There is truth in acclaimed town planner Sir Patrick Geddes’s quote – But a city is more than a place in space; it is a drama in time. Pune-based journalist, writer and poet Kalyani Sardesai backs it as she is part of Heritage India’s Punyakatha — Pune’s Story of a Million Years, which is an illustrated children’s book-cum-family encyclopaedia that tells the story of Pune. And she is the book team’s ‘writing backbone’.
Not a history textbook
Any book with substance offers so much more. Sardesai says, “It is an illustrated children’s book of over 225 pages that tells the story of how Pune, a city that ranks among India’s most liveable cities apart from being a premier educational-cultural-business hub, came to be. The primary target audience is children from 8 to 12 years of age. The book is a family encyclopedia to be explored by multiple generations.” For her, the publishers, Heritage India, made all the impactful difference.
BOOK ILLUSTRATIONS: Tejas Modak
“The last thing we wanted to do was to write yet another history textbook. To that end, fiction has been used as a route to non-fiction. So be it exploring the first signs of life in the Stone Age to finding out how the earliest empires of the Deccan unfolded to the advent of Chhatrapati Shivaji Maharaj to the Peshwas, the British and Pune’s modern-day avatar, different characters on a Time Machine transport the children back in time. This allows them the thrill of reliving the moment as it occurred,” says Sardesai.
Apart from the gorgeous artwork, there are lots of rare pictures, puzzles, games, activities and poems to engage the reader at every level.
Considering Pune’s historical passage, the book’s conceptualisation was interesting. “It is the brainchild of professor Manjiri Khandekar, CEO, Heritage India, a publication and education house dedicated to the preservation and promotion of India’s rich history. Over the 14 years of its existence, it has brought out magazines to educate and engage readers in Indian history, art, festival, traditions and folklore. Being a proud Punekar, Khandekar wanted to pay tribute to her beautiful city through her memorable work.”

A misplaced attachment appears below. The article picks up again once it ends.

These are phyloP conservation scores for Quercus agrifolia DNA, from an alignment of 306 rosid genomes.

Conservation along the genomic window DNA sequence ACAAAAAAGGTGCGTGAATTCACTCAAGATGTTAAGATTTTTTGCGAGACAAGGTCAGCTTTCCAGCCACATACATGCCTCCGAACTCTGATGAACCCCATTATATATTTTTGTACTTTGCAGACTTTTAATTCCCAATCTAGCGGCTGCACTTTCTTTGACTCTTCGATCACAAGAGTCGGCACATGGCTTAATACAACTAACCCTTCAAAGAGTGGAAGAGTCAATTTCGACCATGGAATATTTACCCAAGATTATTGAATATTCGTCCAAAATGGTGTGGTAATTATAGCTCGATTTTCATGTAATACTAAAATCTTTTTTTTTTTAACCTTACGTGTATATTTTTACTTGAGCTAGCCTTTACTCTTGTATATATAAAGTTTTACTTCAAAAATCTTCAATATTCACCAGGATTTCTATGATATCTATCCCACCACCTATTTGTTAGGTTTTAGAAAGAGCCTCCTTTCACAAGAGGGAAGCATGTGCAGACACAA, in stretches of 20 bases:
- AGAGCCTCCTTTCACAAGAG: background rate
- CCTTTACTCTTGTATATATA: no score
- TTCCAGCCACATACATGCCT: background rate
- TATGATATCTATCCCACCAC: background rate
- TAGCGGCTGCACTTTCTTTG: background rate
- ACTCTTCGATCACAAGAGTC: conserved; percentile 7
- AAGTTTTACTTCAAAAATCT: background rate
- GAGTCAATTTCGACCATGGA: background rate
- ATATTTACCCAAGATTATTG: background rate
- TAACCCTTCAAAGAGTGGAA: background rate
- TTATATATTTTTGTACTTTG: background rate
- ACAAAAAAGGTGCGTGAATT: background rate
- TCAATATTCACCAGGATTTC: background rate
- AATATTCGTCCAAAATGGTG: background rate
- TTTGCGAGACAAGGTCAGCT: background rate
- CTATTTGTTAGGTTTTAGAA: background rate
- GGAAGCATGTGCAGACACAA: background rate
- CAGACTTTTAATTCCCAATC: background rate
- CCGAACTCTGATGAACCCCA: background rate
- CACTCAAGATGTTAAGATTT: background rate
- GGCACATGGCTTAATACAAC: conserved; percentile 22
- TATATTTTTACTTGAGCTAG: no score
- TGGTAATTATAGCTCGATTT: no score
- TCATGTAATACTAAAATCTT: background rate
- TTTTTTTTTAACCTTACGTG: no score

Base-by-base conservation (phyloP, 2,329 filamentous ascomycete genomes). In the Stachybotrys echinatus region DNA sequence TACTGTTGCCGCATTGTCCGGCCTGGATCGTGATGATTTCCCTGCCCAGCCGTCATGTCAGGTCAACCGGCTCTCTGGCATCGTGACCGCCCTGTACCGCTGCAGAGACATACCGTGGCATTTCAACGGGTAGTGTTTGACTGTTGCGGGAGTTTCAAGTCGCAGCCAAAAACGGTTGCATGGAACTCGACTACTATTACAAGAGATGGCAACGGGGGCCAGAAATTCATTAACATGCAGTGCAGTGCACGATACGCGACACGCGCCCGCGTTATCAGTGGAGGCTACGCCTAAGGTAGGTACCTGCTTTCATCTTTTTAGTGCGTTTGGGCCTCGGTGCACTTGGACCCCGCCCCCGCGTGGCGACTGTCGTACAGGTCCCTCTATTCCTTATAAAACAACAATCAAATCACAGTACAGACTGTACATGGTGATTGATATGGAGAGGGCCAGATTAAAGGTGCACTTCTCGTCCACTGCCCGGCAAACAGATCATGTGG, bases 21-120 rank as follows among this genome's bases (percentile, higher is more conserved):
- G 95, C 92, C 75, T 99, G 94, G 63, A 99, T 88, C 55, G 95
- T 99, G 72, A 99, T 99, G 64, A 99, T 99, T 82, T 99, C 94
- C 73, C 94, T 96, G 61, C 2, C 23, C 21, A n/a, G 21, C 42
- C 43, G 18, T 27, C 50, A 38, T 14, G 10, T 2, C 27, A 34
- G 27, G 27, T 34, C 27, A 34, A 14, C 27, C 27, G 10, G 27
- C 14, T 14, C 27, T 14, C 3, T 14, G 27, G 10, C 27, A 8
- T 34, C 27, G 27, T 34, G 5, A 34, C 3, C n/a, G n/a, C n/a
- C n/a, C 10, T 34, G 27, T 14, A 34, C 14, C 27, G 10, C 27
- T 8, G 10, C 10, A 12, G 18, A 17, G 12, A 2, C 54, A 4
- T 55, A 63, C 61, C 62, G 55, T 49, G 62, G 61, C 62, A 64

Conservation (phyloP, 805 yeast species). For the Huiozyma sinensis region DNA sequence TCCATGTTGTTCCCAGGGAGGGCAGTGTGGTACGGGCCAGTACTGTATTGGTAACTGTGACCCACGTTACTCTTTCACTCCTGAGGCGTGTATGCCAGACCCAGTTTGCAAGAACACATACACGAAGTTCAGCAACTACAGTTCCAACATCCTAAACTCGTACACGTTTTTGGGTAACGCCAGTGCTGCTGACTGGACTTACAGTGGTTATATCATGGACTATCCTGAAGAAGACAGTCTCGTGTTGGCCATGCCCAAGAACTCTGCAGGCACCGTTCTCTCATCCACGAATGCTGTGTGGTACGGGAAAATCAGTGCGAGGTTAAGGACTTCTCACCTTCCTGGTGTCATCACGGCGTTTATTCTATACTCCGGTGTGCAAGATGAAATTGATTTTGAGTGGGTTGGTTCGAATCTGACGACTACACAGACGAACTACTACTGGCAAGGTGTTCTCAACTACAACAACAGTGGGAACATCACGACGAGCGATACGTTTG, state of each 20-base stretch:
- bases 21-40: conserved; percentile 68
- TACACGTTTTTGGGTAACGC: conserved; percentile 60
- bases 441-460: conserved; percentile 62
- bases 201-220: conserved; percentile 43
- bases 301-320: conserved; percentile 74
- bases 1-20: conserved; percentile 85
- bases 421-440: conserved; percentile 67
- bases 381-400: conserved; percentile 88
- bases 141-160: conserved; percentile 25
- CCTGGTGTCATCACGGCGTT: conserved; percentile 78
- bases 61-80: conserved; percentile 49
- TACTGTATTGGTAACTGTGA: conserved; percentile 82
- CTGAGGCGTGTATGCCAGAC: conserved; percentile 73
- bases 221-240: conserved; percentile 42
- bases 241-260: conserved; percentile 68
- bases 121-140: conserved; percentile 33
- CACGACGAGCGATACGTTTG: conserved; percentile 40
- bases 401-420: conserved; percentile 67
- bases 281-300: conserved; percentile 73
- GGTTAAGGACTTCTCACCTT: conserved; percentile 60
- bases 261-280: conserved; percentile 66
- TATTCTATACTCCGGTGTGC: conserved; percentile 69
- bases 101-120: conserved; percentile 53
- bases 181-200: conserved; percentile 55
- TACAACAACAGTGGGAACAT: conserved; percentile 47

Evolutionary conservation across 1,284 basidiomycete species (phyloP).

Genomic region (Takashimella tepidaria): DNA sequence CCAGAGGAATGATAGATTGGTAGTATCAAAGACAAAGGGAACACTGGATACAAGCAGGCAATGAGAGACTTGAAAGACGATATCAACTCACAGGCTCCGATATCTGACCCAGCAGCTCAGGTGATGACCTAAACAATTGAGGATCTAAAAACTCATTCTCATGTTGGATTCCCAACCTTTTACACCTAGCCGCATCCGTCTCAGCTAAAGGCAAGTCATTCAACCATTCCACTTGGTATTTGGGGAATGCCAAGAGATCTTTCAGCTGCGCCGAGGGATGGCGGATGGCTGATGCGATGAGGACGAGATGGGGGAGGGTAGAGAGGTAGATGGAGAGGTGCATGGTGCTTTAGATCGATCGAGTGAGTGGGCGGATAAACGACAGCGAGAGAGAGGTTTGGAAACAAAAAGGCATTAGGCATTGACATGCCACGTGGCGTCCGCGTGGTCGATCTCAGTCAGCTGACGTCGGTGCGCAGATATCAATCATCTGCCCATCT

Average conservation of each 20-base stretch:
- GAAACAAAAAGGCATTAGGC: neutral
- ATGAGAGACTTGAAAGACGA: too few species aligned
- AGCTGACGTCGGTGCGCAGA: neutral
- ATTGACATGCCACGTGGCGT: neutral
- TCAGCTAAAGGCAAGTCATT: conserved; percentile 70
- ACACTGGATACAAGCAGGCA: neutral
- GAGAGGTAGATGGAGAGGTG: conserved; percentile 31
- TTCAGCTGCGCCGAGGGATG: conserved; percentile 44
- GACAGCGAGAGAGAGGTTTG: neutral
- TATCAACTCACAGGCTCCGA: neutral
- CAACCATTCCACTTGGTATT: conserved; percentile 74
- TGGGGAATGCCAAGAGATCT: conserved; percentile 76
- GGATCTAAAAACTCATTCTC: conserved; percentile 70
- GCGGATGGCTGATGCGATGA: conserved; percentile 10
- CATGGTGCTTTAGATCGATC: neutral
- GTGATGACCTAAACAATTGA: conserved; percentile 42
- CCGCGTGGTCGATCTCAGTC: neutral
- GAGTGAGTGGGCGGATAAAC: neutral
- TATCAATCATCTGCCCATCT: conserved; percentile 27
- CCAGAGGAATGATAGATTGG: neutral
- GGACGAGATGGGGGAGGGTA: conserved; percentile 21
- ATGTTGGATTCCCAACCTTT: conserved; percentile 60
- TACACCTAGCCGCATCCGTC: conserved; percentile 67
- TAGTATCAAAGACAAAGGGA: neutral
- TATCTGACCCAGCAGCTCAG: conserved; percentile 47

Sardesai has been associated with them since 2014. “Besides being a journalist and author, I have always had a deep and abiding interest in history — and its multiple associations with modern-day life. When Manjiri ma’am asked me to write this book, I was absolutely thrilled. It has been a privilege in more ways than one,” she says.
The book was a time-consuming yet enriching three to four-year-old process. “Not only did I get my creative space as a writer, poet and narrator, but I also got to work with several talented professionals. There was our wonderful research team of historians including Dr GB Deglurkar, Prof Ghanekar, Prof Ajit Vaman Apte and Dr Manjiri Bhalerao. Artists Anant Dere, Rahul Deshpande and Tejas Modak created the artwork. Tejas was also the creative director.”
She appreciated everyone’s dedication and skills they brought on board. “The sense of camaraderie and wonder we shared was amazing. My challenge was to come up with a lucid and fun narration to tell the story of Pune in particular and Maharashtra in general — over so many centuries in as linear and uncomplicated way as possible – without losing track of the facts. I had help from Tejas, also a dear buddy. We have spent many happy hours over steaming hot cups of chai and delicious meals prepared by Manjiri ma’am.”
Punyakatha is an absorbing effort to offer fascinating narratives. “The fact is that Pune has been coveted by power brokers and strategists for pretty much the same reasons down the centuries. That long before secularism was a word, three mighty religions co-existed in peace and harmony; long before feminism, Queen Naganika, the Maharathi princess, had a coin in her name; the continuity of its educational legacy over centuries and its importance as a defence stronghold, its cosmopolitanism, secular, and accepting fabric—which is a pride to the country. The fact that within a radius of one km you can find the place of worship of as many as seven religions,” said Sardesai.
BOOK ILLUSTRATIONS: Tejas Modak
The book includes the legacy of murals, paintings and numismatic, apart from ‘a chapter on the city’s natural history and the splendour of the Sahyadris that ranks among the biodiversity spots in the world’.
“Pune’s connect with the international community over centuries through trade and cultural exchange. There’s rich information on how it came to be a premier industrial and manufacturing hub — apart from being a stronghold of theatre and cinema, education, museums and parks,” says the writer.
For Sardesai, her challenge was to make sure the book lucid, readable and relatable. “But it was a labour of love and joy all the way through. We told the story as the facts unfolded — sans embellishment.”
Released on August 15, the book is getting an encouraging response with pre-bookings pouring in. Readers will get it by Dussehra and Diwali.
Sardesai thinks such well-told stories are loved by everyone. “It is replete with all the navarasas – including romance, drama, intrigue and adventure. Punyakatha — Pune’s story of a Million Years is such a saga waiting to unfold through pictures and prose, poetry and puzzles, maps and treasure hunts.”